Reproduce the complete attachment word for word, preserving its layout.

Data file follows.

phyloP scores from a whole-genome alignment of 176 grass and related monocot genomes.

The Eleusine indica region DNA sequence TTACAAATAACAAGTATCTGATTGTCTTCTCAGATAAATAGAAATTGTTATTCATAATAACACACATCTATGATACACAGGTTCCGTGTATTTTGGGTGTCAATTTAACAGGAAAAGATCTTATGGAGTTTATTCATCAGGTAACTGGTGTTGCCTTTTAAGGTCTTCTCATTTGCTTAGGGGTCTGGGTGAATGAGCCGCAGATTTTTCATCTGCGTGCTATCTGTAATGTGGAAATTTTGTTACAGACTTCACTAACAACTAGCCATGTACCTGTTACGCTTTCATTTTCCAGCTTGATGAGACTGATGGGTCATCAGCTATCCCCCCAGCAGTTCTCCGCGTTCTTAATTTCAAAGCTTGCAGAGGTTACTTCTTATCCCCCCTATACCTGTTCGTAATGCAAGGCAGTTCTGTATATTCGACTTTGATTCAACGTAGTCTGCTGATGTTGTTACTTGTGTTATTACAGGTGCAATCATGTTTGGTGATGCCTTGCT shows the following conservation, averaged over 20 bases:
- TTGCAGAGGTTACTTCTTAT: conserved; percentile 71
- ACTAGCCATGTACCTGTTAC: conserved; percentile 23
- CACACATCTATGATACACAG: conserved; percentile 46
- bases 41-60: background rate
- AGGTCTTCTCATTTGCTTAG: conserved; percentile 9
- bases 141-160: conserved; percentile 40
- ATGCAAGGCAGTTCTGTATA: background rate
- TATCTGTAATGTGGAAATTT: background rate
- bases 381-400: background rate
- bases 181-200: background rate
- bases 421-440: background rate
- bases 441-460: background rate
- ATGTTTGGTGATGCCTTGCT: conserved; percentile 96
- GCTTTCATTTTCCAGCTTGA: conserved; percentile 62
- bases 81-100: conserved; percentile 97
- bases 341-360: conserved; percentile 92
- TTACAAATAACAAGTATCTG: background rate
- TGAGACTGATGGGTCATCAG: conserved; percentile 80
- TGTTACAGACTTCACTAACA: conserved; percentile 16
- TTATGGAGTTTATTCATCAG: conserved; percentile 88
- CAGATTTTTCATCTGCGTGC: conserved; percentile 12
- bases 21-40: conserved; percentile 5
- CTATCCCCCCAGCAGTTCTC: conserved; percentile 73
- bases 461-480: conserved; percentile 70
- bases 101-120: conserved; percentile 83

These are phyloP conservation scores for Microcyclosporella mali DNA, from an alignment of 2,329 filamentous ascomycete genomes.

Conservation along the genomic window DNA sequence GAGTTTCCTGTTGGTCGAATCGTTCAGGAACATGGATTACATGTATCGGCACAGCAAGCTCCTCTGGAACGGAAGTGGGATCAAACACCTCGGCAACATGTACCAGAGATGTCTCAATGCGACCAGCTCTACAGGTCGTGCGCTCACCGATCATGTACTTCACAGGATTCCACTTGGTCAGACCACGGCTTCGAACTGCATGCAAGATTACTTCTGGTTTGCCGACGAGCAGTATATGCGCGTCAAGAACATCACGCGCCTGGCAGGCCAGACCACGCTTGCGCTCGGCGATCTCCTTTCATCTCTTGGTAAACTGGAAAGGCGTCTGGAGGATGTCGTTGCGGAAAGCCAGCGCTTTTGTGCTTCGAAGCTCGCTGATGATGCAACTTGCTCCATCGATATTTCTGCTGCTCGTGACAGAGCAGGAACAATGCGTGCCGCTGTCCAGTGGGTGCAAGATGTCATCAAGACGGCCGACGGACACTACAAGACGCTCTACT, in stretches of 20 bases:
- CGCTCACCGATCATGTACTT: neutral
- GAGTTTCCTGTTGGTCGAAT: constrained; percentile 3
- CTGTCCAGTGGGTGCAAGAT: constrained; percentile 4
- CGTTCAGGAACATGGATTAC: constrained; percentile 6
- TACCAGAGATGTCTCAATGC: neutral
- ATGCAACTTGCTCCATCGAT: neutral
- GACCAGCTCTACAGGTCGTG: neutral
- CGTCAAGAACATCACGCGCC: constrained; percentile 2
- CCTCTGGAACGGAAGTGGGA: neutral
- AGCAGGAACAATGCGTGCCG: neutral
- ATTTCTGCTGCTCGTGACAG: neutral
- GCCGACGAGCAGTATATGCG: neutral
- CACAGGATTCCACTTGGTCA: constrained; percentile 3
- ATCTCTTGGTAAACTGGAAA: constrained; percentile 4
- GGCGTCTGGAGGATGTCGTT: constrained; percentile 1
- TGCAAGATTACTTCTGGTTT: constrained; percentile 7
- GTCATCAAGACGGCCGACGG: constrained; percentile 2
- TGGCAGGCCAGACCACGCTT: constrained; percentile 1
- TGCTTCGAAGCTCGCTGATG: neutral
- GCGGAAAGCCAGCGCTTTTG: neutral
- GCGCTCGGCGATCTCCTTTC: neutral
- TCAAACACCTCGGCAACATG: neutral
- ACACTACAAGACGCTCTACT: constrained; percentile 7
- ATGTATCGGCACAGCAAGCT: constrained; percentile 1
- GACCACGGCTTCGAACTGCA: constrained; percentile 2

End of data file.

phyloP scores from a whole-genome alignment of 176 grass and related monocot genomes.

The Eleusine indica region DNA sequence TTACAAATAACAAGTATCTGATTGTCTTCTCAGATAAATAGAAATTGTTATTCATAATAACACACATCTATGATACACAGGTTCCGTGTATTTTGGGTGTCAATTTAACAGGAAAAGATCTTATGGAGTTTATTCATCAGGTAACTGGTGTTGCCTTTTAAGGTCTTCTCATTTGCTTAGGGGTCTGGGTGAATGAGCCGCAGATTTTTCATCTGCGTGCTATCTGTAATGTGGAAATTTTGTTACAGACTTCACTAACAACTAGCCATGTACCTGTTACGCTTTCATTTTCCAGCTTGATGAGACTGATGGGTCATCAGCTATCCCCCCAGCAGTTCTCCGCGTTCTTAATTTCAAAGCTTGCAGAGGTTACTTCTTATCCCCCCTATACCTGTTCGTAATGCAAGGCAGTTCTGTATATTCGACTTTGATTCAACGTAGTCTGCTGATGTTGTTACTTGTGTTATTACAGGTGCAATCATGTTTGGTGATGCCTTGCT shows the following conservation, averaged over 20 bases:
- TTGCAGAGGTTACTTCTTAT: conserved; percentile 71
- ACTAGCCATGTACCTGTTAC: conserved; percentile 23
- CACACATCTATGATACACAG: conserved; percentile 46
- bases 41-60: background rate
- AGGTCTTCTCATTTGCTTAG: conserved; percentile 9
- bases 141-160: conserved; percentile 40
- ATGCAAGGCAGTTCTGTATA: background rate
- TATCTGTAATGTGGAAATTT: background rate
- bases 381-400: background rate
- bases 181-200: background rate
- bases 421-440: background rate
- bases 441-460: background rate
- ATGTTTGGTGATGCCTTGCT: conserved; percentile 96
- GCTTTCATTTTCCAGCTTGA: conserved; percentile 62
- bases 81-100: conserved; percentile 97
- bases 341-360: conserved; percentile 92
- TTACAAATAACAAGTATCTG: background rate
- TGAGACTGATGGGTCATCAG: conserved; percentile 80
- TGTTACAGACTTCACTAACA: conserved; percentile 16
- TTATGGAGTTTATTCATCAG: conserved; percentile 88
- CAGATTTTTCATCTGCGTGC: conserved; percentile 12
- bases 21-40: conserved; percentile 5
- CTATCCCCCCAGCAGTTCTC: conserved; percentile 73
- bases 461-480: conserved; percentile 70
- bases 101-120: conserved; percentile 83

These are phyloP conservation scores for Microcyclosporella mali DNA, from an alignment of 2,329 filamentous ascomycete genomes.

Conservation along the genomic window DNA sequence GAGTTTCCTGTTGGTCGAATCGTTCAGGAACATGGATTACATGTATCGGCACAGCAAGCTCCTCTGGAACGGAAGTGGGATCAAACACCTCGGCAACATGTACCAGAGATGTCTCAATGCGACCAGCTCTACAGGTCGTGCGCTCACCGATCATGTACTTCACAGGATTCCACTTGGTCAGACCACGGCTTCGAACTGCATGCAAGATTACTTCTGGTTTGCCGACGAGCAGTATATGCGCGTCAAGAACATCACGCGCCTGGCAGGCCAGACCACGCTTGCGCTCGGCGATCTCCTTTCATCTCTTGGTAAACTGGAAAGGCGTCTGGAGGATGTCGTTGCGGAAAGCCAGCGCTTTTGTGCTTCGAAGCTCGCTGATGATGCAACTTGCTCCATCGATATTTCTGCTGCTCGTGACAGAGCAGGAACAATGCGTGCCGCTGTCCAGTGGGTGCAAGATGTCATCAAGACGGCCGACGGACACTACAAGACGCTCTACT, in stretches of 20 bases:
- CGCTCACCGATCATGTACTT: neutral
- GAGTTTCCTGTTGGTCGAAT: constrained; percentile 3
- CTGTCCAGTGGGTGCAAGAT: constrained; percentile 4
- CGTTCAGGAACATGGATTAC: constrained; percentile 6
- TACCAGAGATGTCTCAATGC: neutral
- ATGCAACTTGCTCCATCGAT: neutral
- GACCAGCTCTACAGGTCGTG: neutral
- CGTCAAGAACATCACGCGCC: constrained; percentile 2
- CCTCTGGAACGGAAGTGGGA: neutral
- AGCAGGAACAATGCGTGCCG: neutral
- ATTTCTGCTGCTCGTGACAG: neutral
- GCCGACGAGCAGTATATGCG: neutral
- CACAGGATTCCACTTGGTCA: constrained; percentile 3
- ATCTCTTGGTAAACTGGAAA: constrained; percentile 4
- GGCGTCTGGAGGATGTCGTT: constrained; percentile 1
- TGCAAGATTACTTCTGGTTT: constrained; percentile 7
- GTCATCAAGACGGCCGACGG: constrained; percentile 2
- TGGCAGGCCAGACCACGCTT: constrained; percentile 1
- TGCTTCGAAGCTCGCTGATG: neutral
- GCGGAAAGCCAGCGCTTTTG: neutral
- GCGCTCGGCGATCTCCTTTC: neutral
- TCAAACACCTCGGCAACATG: neutral
- ACACTACAAGACGCTCTACT: constrained; percentile 7
- ATGTATCGGCACAGCAAGCT: constrained; percentile 1
- GACCACGGCTTCGAACTGCA: constrained; percentile 2